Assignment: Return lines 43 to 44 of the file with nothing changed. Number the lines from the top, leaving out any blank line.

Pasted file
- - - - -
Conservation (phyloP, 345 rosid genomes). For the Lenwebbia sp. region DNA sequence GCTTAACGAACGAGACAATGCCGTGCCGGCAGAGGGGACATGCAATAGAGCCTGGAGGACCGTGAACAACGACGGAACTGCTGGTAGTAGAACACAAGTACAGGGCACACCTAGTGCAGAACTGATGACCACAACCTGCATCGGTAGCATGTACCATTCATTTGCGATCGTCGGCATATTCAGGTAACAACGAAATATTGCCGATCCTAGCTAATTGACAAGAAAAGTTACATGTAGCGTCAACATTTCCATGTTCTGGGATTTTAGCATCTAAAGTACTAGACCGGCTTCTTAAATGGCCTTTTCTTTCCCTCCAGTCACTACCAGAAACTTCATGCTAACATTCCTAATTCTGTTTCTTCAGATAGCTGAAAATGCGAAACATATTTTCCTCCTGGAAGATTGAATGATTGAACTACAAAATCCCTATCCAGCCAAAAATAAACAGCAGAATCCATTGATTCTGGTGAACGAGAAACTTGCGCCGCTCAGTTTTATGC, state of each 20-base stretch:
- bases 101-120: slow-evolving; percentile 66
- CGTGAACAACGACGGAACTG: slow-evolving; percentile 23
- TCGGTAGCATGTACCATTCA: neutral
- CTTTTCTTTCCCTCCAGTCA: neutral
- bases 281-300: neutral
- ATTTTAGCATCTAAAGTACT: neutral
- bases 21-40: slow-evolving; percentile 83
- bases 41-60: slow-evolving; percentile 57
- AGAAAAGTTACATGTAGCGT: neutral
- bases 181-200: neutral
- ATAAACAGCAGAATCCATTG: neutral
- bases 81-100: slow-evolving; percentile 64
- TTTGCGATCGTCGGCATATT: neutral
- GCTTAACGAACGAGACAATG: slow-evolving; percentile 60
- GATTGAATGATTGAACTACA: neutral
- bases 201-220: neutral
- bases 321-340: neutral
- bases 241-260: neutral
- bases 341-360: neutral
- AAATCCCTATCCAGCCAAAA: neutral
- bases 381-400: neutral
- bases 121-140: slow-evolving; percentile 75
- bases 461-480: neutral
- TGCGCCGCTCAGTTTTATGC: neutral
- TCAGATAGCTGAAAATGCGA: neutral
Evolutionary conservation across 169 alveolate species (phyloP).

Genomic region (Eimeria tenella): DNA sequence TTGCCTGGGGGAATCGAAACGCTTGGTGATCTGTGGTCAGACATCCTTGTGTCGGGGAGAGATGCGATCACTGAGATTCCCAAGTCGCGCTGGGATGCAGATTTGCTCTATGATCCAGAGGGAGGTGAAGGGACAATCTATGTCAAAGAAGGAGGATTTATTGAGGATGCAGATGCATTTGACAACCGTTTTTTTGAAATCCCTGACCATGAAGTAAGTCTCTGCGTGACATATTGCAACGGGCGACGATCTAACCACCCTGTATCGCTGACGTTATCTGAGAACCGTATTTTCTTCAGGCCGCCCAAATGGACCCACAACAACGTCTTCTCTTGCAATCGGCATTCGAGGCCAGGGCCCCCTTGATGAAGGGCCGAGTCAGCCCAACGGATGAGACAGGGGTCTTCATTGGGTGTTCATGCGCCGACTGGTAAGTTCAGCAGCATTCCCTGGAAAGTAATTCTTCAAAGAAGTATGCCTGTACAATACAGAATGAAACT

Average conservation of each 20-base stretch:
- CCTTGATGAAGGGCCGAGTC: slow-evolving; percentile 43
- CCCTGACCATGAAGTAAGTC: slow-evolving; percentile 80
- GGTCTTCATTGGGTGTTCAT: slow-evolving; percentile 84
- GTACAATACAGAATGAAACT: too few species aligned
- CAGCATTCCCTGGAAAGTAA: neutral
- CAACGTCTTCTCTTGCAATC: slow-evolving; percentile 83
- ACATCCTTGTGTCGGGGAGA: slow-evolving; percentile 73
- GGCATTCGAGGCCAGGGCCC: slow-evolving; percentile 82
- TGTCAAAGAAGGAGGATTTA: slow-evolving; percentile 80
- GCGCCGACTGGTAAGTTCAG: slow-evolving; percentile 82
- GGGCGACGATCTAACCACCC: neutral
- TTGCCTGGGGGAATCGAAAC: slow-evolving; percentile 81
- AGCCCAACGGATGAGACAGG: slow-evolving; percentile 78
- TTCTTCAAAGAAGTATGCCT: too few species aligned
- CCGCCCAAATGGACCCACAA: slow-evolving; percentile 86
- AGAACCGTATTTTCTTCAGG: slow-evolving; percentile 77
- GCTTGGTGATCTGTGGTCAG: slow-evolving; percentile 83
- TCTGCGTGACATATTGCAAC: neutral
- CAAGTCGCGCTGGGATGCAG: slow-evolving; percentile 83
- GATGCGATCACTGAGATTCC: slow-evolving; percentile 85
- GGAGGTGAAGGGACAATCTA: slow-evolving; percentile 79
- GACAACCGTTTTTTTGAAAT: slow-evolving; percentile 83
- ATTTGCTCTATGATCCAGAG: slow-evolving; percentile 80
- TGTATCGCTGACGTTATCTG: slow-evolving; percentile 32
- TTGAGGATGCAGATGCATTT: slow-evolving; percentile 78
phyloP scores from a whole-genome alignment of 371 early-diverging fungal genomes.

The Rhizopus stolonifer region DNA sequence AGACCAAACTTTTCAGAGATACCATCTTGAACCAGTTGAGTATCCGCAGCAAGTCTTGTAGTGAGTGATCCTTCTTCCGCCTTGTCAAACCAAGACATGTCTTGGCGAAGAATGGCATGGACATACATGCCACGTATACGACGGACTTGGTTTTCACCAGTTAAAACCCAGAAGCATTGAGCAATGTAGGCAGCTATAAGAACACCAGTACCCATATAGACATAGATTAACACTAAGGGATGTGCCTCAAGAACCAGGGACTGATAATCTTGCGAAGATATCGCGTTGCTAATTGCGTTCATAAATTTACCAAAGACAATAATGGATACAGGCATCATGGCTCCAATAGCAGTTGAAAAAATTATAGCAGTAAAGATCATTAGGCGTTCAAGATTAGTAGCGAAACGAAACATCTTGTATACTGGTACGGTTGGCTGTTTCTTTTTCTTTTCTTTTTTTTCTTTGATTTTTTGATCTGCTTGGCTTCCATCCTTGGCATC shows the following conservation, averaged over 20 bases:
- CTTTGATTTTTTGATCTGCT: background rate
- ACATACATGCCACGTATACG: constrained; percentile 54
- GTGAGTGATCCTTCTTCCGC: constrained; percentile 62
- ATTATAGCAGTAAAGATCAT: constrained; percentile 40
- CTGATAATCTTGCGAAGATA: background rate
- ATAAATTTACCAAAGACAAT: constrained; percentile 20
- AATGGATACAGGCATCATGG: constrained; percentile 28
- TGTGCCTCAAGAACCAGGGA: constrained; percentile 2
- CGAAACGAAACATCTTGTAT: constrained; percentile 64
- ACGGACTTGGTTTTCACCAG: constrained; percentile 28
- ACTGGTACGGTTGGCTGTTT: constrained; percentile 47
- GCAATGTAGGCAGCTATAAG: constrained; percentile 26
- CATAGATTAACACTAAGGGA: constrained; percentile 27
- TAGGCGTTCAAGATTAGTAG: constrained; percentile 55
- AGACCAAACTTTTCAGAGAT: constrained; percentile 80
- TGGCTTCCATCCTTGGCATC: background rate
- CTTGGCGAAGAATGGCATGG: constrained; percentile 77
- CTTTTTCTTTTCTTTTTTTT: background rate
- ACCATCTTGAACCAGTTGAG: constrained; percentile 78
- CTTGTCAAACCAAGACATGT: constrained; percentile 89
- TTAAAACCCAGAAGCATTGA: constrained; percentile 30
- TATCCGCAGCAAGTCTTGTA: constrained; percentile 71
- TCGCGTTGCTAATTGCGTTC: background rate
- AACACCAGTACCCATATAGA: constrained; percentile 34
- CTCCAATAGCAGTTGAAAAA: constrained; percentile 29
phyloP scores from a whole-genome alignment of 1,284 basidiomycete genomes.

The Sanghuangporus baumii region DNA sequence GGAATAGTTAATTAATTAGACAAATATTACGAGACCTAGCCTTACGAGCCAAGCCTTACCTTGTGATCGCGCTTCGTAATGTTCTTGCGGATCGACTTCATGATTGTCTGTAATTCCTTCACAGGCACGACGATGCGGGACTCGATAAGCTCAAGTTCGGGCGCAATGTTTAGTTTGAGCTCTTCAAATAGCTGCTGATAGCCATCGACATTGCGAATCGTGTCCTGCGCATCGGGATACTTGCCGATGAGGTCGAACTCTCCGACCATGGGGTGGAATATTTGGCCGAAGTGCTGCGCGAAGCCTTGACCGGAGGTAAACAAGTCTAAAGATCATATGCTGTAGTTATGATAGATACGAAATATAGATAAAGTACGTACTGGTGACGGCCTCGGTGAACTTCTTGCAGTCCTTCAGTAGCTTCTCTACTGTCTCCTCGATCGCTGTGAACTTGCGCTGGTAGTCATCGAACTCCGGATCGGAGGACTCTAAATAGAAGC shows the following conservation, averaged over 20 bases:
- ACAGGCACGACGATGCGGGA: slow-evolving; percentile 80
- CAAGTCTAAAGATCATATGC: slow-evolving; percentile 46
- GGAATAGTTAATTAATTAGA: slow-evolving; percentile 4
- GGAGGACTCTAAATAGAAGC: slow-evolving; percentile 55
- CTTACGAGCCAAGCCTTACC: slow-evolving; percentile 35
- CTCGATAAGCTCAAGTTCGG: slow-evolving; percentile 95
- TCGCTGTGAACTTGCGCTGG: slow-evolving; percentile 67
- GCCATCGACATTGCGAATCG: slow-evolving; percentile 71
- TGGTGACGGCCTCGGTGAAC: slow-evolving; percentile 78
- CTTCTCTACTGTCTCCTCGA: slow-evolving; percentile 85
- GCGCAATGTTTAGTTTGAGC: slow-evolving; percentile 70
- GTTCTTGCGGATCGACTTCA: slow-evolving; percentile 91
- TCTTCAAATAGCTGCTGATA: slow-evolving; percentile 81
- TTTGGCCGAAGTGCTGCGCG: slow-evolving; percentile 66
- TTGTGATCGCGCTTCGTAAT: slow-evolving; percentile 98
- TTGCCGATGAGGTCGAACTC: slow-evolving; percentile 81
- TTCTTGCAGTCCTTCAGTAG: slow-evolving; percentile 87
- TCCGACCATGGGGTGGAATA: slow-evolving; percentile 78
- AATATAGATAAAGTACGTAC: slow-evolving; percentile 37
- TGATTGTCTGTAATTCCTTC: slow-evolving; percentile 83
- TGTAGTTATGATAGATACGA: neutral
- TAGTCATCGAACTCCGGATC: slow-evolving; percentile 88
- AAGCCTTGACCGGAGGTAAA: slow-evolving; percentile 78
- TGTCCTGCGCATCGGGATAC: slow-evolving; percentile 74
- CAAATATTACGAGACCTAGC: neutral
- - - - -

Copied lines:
- TTCTTCAAAGAAGTATGCCT: too few species aligned
- CCGCCCAAATGGACCCACAA: slow-evolving; percentile 86